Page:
LSU Improves Fuel Cell Technology, Draws Interest from General Motors, Toyota

January 20, 2021

Toward a Future of Clean, Green Travel

The palm-sized membrane might look modest, but it could power your laptop for a few hours. And together with thousands of other membranes just like it in a fuel cell stack, it could soon take you to Portland or Paris, with no carbon emissions at all.

Fuel cell electric vehicles can be a powerful and equally green alternative to battery-driven electric vehicles—especially when those vehicles are large and have to go far, and the batteries required would get too big and heavy to be practical, such as in trucks and commercial airliners.

Christopher Arges in the LSU Cain Department of Chemical Engineering has been able to increase energy densities in fuel cells by coming up with better materials through artificial-intelligence-guided research. Toyota has since visited his lab, and Arges just received an invitation from General Motors.

Louisiana is poised to lead in fuel cell technologies (powered by hydrogen), with established resources and expertise in zero-carbon and low-carbon chemical fuel manufacturing. Arges’s work points to several ways the state can make efficient use of its vast natural gas resources.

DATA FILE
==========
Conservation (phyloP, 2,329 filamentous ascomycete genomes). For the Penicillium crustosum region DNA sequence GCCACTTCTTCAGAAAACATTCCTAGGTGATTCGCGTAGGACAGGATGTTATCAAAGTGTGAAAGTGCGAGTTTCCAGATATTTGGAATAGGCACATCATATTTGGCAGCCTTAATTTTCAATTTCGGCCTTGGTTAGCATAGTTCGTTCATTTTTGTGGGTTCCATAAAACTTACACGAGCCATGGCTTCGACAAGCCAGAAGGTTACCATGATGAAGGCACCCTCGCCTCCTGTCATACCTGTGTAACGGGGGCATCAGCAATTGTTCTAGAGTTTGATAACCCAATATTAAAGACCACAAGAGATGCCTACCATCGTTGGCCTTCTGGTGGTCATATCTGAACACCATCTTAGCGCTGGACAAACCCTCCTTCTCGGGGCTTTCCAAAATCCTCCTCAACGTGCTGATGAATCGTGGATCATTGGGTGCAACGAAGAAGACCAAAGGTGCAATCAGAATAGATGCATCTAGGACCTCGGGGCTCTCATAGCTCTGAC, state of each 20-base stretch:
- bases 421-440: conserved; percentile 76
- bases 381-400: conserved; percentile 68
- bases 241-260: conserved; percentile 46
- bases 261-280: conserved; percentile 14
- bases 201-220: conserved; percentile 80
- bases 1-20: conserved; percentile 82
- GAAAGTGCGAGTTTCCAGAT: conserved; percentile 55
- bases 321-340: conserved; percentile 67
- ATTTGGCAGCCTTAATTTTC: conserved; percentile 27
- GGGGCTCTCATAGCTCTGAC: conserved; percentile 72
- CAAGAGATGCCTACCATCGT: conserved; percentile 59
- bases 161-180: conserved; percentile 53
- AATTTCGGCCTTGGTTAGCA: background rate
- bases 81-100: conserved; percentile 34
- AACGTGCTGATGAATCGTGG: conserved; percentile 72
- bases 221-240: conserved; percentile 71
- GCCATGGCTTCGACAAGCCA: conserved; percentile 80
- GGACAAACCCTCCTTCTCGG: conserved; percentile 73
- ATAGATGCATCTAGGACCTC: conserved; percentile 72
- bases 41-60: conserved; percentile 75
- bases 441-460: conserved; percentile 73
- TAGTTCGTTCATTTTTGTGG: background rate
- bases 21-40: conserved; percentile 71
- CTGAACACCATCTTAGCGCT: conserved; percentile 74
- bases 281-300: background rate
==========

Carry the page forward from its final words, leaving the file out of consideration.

The Road of Tomorrow

LSU researchers are working on improving both fuel cell and battery technologies for electric vehicles. While the fuel for those vehicles in our current energy infrastructure in Louisiana mostly comes from natural gas, a fossil fuel (80% for hydrogen for fuel cells; 70% for electricity for batteries), carbon dioxide emissions are about half compared to gasoline. In a future where hydrogen and electricity come from renewable sources, those emissions would be reduced to about one-fifth to one-tenth of what they are today.

– Elsa Hahne / LSU

Fuel cell membrane

“I see several potential benefits in Chris’s work [at LSU]. I like his approach to performance and appreciate that he’s looking at different materials to meet specific needs.”

- Craig Gittleman, engineering group manager for fuel cell materials and analysis at General Motors